By Lefteris Yallouros – Athens
During a meeting with Greek Prime Minister Antonis Samaras in Berlin on Tuesday, German Chancellor Angela Merkel expressed her support of the Greek government’s reform effort but offered no indication as to how crucial issues affecting the economy will develop.
The talks were satisfactory on behalf of the Greek side but only marginally as the German Chancellor gave only words of encouragement but not the promises Antonis Samaras would have hoped for.
In a joint press conference with the Greek PM, Merkel avoided reference to the Greek negotiations with the troika which are expected to resume in Athens next week. However, Antonis Samaras did, on his part, say that Greece can exit its bailout earlier than expected and can cover its own funding needs in 2015.
Furthermore there was no commitment to the form a final solution might take to the problem of the sustainability of Greece’s debt on the part of the German Chancellor. Nor did she add anything concrete to Mr Samaras’s statements to the need for lowering taxes for Greek households and businesses.
Angela Merkel praised Antonis Samaras for his leadership of the Greece during the crisis and acknowledged that the country had made important steps and that the first signs of growth were apparent.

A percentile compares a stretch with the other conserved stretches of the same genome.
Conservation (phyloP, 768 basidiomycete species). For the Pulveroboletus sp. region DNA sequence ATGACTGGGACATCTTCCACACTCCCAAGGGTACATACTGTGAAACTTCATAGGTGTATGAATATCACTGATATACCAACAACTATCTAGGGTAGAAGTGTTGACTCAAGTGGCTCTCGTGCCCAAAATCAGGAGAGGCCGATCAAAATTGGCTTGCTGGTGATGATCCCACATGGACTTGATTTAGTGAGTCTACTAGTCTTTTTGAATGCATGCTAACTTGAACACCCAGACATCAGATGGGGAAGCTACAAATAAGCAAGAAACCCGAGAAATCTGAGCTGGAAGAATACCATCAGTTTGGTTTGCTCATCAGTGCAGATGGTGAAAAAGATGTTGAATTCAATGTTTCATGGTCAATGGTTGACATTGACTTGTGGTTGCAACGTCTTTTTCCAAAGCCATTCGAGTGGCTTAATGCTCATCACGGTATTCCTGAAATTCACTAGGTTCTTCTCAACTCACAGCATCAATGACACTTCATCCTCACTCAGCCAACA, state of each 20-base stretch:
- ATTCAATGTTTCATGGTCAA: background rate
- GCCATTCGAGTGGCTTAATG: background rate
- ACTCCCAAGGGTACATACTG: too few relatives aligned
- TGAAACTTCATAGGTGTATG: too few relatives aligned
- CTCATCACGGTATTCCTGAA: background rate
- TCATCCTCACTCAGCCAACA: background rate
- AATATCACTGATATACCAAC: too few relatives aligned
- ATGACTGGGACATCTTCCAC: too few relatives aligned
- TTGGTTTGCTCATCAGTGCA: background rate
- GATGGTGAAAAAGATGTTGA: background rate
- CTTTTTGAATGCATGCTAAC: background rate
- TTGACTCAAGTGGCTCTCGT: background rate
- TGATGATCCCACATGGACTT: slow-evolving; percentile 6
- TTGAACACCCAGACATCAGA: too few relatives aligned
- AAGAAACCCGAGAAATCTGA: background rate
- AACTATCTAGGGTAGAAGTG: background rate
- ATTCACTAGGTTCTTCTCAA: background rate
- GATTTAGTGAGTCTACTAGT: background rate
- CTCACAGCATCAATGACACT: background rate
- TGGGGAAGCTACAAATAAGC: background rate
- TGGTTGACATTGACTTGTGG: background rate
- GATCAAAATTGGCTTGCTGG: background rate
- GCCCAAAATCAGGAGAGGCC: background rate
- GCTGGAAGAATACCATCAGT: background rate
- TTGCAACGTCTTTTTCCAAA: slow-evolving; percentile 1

“The first steps are becoming visible and we will do whatever we can to help Greece,” she said.
For his part, the Greek premier was careful in his wordings when referring to exiting the memorandum of understanding with Greece’s lenders and concluding the bailout program overseen by the troika.
Asked about reports of a “divorce” from the IMF after funding from the EU ends this year, Samaras told reporters: “I don’t accept the term ‘divorce’, even if it’s a velvet one.”
“We have a cooperation that was never easy, quite the contrary, but that has certainly changed the face of our economy,” he said. “I believe this cooperation will be completed ahead of schedule. If that happens, it would be a success, not a divorce.”
Samaras also said Greece expects talks on further debt relief to begin after the next review by EU/IMF lenders and European Central Bank stress tests are over, while adding that the country would receive an extension of loan maturities and lower interest rates.
“I believe that we can certainly cover our funding needs from next year,” Samaras said. We will see what happens with the next bailout tranches.”
The Greek prime minister was clearly at pains to stress Greece’s commitment to the reform process and announced that Greece would soon put forward its own proposal for a framework of reform implementation for the coming years.
Naturally, the main opposition in Greece jumped at the chance to attack Samaras for his visit to Berlin. SYRIZA issued an announcement in which it said his presence in the German capital was dismal and proved that the government has no idea what a negotiation should really be like.